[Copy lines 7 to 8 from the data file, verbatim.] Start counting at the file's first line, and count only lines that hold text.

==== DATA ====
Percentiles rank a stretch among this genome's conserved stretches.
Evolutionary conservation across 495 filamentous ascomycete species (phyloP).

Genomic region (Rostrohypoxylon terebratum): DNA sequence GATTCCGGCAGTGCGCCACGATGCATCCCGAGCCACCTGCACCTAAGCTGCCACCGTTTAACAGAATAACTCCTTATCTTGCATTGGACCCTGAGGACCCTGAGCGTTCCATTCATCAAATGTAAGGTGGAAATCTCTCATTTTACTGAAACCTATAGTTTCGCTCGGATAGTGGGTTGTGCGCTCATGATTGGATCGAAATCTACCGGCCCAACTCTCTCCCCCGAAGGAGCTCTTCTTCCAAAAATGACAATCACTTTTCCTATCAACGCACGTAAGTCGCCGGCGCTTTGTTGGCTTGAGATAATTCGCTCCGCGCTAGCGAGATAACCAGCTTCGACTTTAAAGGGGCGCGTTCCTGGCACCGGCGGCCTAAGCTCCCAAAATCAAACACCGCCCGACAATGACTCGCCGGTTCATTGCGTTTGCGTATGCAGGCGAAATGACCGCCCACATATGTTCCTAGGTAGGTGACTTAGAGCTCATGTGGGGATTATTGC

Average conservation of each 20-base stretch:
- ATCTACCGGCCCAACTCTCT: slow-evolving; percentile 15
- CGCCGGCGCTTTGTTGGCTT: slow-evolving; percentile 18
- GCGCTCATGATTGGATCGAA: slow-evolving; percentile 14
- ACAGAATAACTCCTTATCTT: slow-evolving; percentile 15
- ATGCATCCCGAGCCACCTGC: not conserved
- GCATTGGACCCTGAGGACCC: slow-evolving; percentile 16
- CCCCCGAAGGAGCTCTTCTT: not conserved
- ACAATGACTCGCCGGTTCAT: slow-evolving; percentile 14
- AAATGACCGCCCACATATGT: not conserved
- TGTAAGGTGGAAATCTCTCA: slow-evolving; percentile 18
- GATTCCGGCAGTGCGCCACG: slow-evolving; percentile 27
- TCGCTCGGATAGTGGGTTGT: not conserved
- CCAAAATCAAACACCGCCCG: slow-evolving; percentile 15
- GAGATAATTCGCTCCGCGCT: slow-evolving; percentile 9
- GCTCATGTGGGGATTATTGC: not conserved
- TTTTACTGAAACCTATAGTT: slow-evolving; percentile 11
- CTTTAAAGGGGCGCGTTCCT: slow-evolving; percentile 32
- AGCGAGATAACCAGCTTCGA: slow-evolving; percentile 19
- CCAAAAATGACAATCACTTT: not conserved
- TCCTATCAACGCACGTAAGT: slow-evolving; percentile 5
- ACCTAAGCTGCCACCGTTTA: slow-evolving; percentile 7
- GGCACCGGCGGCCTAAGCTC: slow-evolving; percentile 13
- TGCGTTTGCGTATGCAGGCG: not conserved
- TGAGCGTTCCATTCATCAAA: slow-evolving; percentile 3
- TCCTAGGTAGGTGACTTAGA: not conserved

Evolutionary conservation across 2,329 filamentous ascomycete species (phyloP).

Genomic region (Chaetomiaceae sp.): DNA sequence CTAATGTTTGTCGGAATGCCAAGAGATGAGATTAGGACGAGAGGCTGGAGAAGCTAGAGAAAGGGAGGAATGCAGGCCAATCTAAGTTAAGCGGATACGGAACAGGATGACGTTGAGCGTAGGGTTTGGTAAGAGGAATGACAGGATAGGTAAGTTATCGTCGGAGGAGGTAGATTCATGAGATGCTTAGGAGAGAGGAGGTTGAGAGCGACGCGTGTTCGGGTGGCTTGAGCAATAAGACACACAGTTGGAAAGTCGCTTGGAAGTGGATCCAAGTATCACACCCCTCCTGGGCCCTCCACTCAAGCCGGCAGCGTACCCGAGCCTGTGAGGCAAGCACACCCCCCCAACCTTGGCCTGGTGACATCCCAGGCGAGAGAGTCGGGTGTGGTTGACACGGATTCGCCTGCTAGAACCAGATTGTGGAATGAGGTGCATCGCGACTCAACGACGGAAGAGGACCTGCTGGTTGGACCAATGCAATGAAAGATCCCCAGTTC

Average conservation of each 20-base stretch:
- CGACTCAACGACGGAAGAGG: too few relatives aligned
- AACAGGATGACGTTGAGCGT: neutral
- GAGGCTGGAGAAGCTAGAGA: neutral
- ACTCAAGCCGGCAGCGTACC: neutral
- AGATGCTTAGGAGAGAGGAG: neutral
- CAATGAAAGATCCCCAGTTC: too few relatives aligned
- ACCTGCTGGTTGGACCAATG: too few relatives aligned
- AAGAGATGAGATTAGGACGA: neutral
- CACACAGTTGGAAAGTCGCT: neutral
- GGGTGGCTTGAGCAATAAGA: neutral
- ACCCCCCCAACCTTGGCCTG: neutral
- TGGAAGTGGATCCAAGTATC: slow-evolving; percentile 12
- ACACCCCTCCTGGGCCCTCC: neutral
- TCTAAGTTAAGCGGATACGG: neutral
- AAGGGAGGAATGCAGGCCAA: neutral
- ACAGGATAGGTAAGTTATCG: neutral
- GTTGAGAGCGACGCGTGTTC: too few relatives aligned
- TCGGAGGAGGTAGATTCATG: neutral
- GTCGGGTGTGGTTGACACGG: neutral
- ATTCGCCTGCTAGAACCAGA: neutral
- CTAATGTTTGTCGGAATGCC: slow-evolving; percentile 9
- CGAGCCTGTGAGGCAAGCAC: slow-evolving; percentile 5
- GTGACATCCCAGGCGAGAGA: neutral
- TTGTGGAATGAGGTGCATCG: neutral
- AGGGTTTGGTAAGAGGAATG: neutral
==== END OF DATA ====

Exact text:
- GCGCTCATGATTGGATCGAA: slow-evolving; percentile 14
- ACAGAATAACTCCTTATCTT: slow-evolving; percentile 15